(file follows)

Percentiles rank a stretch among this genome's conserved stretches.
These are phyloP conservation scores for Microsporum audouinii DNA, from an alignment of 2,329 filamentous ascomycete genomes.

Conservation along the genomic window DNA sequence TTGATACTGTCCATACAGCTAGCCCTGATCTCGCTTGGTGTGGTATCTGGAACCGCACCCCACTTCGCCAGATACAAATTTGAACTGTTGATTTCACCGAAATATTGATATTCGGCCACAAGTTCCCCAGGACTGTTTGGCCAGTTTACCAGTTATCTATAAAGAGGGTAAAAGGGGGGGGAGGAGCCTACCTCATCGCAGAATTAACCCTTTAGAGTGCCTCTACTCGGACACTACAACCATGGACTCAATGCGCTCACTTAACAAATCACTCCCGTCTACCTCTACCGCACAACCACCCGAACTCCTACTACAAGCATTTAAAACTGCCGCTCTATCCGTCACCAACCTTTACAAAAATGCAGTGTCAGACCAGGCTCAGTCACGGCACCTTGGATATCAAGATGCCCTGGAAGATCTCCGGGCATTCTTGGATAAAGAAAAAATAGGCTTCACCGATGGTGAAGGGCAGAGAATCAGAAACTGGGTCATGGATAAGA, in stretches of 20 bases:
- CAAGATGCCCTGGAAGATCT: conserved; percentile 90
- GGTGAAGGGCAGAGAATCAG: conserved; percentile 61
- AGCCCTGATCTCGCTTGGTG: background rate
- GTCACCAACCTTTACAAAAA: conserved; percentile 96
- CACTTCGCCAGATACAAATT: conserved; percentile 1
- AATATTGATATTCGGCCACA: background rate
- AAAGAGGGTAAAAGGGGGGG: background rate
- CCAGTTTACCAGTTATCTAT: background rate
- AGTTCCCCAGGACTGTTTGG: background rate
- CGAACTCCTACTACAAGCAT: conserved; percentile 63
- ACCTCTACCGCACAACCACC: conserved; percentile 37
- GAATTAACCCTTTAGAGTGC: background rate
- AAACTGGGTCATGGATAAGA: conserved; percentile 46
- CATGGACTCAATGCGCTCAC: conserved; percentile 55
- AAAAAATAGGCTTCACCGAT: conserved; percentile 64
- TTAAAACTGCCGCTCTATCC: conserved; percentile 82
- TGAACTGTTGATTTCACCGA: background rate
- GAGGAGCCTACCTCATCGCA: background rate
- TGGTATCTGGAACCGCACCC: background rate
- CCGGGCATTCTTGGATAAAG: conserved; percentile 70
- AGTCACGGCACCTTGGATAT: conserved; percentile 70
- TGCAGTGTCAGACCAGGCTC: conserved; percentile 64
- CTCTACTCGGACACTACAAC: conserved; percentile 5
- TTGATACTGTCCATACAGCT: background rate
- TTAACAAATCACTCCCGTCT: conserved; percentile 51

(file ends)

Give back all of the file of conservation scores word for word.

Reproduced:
Percentiles rank a stretch among this genome's conserved stretches.
These are phyloP conservation scores for Microsporum audouinii DNA, from an alignment of 2,329 filamentous ascomycete genomes.

Conservation along the genomic window DNA sequence TTGATACTGTCCATACAGCTAGCCCTGATCTCGCTTGGTGTGGTATCTGGAACCGCACCCCACTTCGCCAGATACAAATTTGAACTGTTGATTTCACCGAAATATTGATATTCGGCCACAAGTTCCCCAGGACTGTTTGGCCAGTTTACCAGTTATCTATAAAGAGGGTAAAAGGGGGGGGAGGAGCCTACCTCATCGCAGAATTAACCCTTTAGAGTGCCTCTACTCGGACACTACAACCATGGACTCAATGCGCTCACTTAACAAATCACTCCCGTCTACCTCTACCGCACAACCACCCGAACTCCTACTACAAGCATTTAAAACTGCCGCTCTATCCGTCACCAACCTTTACAAAAATGCAGTGTCAGACCAGGCTCAGTCACGGCACCTTGGATATCAAGATGCCCTGGAAGATCTCCGGGCATTCTTGGATAAAGAAAAAATAGGCTTCACCGATGGTGAAGGGCAGAGAATCAGAAACTGGGTCATGGATAAGA, in stretches of 20 bases:
- CAAGATGCCCTGGAAGATCT: conserved; percentile 90
- GGTGAAGGGCAGAGAATCAG: conserved; percentile 61
- AGCCCTGATCTCGCTTGGTG: background rate
- GTCACCAACCTTTACAAAAA: conserved; percentile 96
- CACTTCGCCAGATACAAATT: conserved; percentile 1
- AATATTGATATTCGGCCACA: background rate
- AAAGAGGGTAAAAGGGGGGG: background rate
- CCAGTTTACCAGTTATCTAT: background rate
- AGTTCCCCAGGACTGTTTGG: background rate
- CGAACTCCTACTACAAGCAT: conserved; percentile 63
- ACCTCTACCGCACAACCACC: conserved; percentile 37
- GAATTAACCCTTTAGAGTGC: background rate
- AAACTGGGTCATGGATAAGA: conserved; percentile 46
- CATGGACTCAATGCGCTCAC: conserved; percentile 55
- AAAAAATAGGCTTCACCGAT: conserved; percentile 64
- TTAAAACTGCCGCTCTATCC: conserved; percentile 82
- TGAACTGTTGATTTCACCGA: background rate
- GAGGAGCCTACCTCATCGCA: background rate
- TGGTATCTGGAACCGCACCC: background rate
- CCGGGCATTCTTGGATAAAG: conserved; percentile 70
- AGTCACGGCACCTTGGATAT: conserved; percentile 70
- TGCAGTGTCAGACCAGGCTC: conserved; percentile 64
- CTCTACTCGGACACTACAAC: conserved; percentile 5
- TTGATACTGTCCATACAGCT: background rate
- TTAACAAATCACTCCCGTCT: conserved; percentile 51